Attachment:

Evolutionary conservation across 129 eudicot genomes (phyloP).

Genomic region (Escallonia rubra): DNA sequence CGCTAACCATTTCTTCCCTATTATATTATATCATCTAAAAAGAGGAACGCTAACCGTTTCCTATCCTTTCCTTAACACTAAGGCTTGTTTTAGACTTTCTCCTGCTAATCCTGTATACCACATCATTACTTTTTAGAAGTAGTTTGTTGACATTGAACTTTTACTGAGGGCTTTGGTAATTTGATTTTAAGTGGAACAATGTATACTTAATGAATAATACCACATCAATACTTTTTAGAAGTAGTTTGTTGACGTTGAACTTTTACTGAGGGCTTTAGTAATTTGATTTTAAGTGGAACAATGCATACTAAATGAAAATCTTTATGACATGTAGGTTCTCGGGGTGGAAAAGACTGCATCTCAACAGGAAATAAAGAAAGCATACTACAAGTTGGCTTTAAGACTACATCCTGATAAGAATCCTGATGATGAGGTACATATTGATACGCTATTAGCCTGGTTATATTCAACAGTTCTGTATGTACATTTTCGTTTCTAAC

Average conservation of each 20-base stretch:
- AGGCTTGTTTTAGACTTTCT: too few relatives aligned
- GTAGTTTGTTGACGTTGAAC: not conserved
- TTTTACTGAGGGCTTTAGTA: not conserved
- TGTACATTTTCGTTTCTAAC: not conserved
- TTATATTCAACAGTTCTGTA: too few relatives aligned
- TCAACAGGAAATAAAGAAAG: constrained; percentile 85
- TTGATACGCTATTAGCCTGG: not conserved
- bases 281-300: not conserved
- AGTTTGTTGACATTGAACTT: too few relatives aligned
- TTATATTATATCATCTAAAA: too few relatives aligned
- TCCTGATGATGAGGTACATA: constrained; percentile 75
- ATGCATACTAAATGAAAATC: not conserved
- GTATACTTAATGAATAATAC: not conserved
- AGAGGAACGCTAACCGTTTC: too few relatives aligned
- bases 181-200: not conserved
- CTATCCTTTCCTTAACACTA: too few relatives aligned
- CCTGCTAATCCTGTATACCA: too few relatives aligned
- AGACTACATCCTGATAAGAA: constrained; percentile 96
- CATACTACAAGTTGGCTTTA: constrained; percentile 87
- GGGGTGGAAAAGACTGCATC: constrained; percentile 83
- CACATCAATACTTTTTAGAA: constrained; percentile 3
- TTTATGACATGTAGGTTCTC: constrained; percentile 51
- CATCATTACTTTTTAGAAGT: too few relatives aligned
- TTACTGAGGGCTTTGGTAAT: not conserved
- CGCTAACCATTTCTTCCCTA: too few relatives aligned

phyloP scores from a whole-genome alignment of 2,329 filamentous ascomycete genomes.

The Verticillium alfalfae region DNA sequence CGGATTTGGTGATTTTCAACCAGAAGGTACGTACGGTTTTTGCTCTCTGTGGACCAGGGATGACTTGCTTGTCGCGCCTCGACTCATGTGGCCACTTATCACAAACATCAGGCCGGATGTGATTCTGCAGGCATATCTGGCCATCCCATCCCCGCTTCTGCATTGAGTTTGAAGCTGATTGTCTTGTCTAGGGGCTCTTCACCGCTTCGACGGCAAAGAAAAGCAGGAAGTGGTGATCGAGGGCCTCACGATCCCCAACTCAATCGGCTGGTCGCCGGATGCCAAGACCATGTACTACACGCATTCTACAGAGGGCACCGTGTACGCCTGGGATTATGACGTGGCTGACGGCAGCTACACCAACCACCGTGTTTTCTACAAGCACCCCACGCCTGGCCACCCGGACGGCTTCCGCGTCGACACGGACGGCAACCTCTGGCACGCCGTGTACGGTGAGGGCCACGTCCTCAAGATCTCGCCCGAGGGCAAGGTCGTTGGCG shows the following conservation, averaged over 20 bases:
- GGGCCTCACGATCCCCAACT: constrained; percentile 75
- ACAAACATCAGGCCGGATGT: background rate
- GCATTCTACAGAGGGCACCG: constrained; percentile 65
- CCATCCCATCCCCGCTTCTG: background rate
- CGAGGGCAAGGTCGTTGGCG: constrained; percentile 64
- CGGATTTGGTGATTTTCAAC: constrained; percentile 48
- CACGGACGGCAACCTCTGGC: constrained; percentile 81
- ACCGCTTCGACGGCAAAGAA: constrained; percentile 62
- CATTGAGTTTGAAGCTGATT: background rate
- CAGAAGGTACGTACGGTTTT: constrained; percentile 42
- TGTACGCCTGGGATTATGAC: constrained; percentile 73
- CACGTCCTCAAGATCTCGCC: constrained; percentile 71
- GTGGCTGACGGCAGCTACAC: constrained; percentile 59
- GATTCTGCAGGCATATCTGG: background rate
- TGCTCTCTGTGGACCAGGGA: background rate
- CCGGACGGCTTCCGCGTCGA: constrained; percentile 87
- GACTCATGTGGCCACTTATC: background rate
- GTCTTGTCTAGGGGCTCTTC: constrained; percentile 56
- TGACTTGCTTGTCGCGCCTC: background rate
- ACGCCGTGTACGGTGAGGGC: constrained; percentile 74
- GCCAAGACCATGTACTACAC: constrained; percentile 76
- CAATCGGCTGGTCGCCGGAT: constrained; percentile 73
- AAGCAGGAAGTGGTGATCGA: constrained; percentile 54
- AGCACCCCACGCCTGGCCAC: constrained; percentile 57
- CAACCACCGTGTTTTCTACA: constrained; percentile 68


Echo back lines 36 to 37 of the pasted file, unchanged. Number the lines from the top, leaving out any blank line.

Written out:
- CGGATTTGGTGATTTTCAAC: constrained; percentile 48
- CACGGACGGCAACCTCTGGC: constrained; percentile 81